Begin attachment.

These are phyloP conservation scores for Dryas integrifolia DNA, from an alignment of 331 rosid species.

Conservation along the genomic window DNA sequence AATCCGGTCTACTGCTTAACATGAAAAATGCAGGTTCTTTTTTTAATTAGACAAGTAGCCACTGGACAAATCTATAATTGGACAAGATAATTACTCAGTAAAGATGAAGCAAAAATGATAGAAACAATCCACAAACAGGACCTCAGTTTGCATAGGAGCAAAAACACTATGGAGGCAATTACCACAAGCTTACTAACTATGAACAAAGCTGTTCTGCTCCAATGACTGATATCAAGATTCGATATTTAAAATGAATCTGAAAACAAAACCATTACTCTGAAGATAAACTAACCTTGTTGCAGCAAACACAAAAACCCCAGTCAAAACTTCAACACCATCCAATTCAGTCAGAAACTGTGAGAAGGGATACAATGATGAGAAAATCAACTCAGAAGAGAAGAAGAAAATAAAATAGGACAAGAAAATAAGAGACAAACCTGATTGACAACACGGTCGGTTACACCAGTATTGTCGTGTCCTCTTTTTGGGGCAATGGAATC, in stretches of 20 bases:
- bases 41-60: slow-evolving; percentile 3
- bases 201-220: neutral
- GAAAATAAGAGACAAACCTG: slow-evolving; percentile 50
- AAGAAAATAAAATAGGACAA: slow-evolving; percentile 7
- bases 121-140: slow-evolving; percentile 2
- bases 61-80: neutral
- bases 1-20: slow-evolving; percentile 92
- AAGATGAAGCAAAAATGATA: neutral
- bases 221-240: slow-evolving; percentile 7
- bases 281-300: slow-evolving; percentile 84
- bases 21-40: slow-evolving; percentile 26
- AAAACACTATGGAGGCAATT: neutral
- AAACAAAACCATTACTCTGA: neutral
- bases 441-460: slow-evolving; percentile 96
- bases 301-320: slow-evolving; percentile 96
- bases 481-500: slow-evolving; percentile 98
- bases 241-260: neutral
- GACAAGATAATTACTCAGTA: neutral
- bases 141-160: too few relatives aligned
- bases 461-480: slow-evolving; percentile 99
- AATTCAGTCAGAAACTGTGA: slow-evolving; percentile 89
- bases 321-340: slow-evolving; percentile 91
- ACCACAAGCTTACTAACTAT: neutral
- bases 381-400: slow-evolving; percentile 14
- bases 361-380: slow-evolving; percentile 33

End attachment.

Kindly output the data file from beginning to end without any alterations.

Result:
These are phyloP conservation scores for Dryas integrifolia DNA, from an alignment of 331 rosid species.

Conservation along the genomic window DNA sequence AATCCGGTCTACTGCTTAACATGAAAAATGCAGGTTCTTTTTTTAATTAGACAAGTAGCCACTGGACAAATCTATAATTGGACAAGATAATTACTCAGTAAAGATGAAGCAAAAATGATAGAAACAATCCACAAACAGGACCTCAGTTTGCATAGGAGCAAAAACACTATGGAGGCAATTACCACAAGCTTACTAACTATGAACAAAGCTGTTCTGCTCCAATGACTGATATCAAGATTCGATATTTAAAATGAATCTGAAAACAAAACCATTACTCTGAAGATAAACTAACCTTGTTGCAGCAAACACAAAAACCCCAGTCAAAACTTCAACACCATCCAATTCAGTCAGAAACTGTGAGAAGGGATACAATGATGAGAAAATCAACTCAGAAGAGAAGAAGAAAATAAAATAGGACAAGAAAATAAGAGACAAACCTGATTGACAACACGGTCGGTTACACCAGTATTGTCGTGTCCTCTTTTTGGGGCAATGGAATC, in stretches of 20 bases:
- bases 41-60: slow-evolving; percentile 3
- bases 201-220: neutral
- GAAAATAAGAGACAAACCTG: slow-evolving; percentile 50
- AAGAAAATAAAATAGGACAA: slow-evolving; percentile 7
- bases 121-140: slow-evolving; percentile 2
- bases 61-80: neutral
- bases 1-20: slow-evolving; percentile 92
- AAGATGAAGCAAAAATGATA: neutral
- bases 221-240: slow-evolving; percentile 7
- bases 281-300: slow-evolving; percentile 84
- bases 21-40: slow-evolving; percentile 26
- AAAACACTATGGAGGCAATT: neutral
- AAACAAAACCATTACTCTGA: neutral
- bases 441-460: slow-evolving; percentile 96
- bases 301-320: slow-evolving; percentile 96
- bases 481-500: slow-evolving; percentile 98
- bases 241-260: neutral
- GACAAGATAATTACTCAGTA: neutral
- bases 141-160: too few relatives aligned
- bases 461-480: slow-evolving; percentile 99
- AATTCAGTCAGAAACTGTGA: slow-evolving; percentile 89
- bases 321-340: slow-evolving; percentile 91
- ACCACAAGCTTACTAACTAT: neutral
- bases 381-400: slow-evolving; percentile 14
- bases 361-380: slow-evolving; percentile 33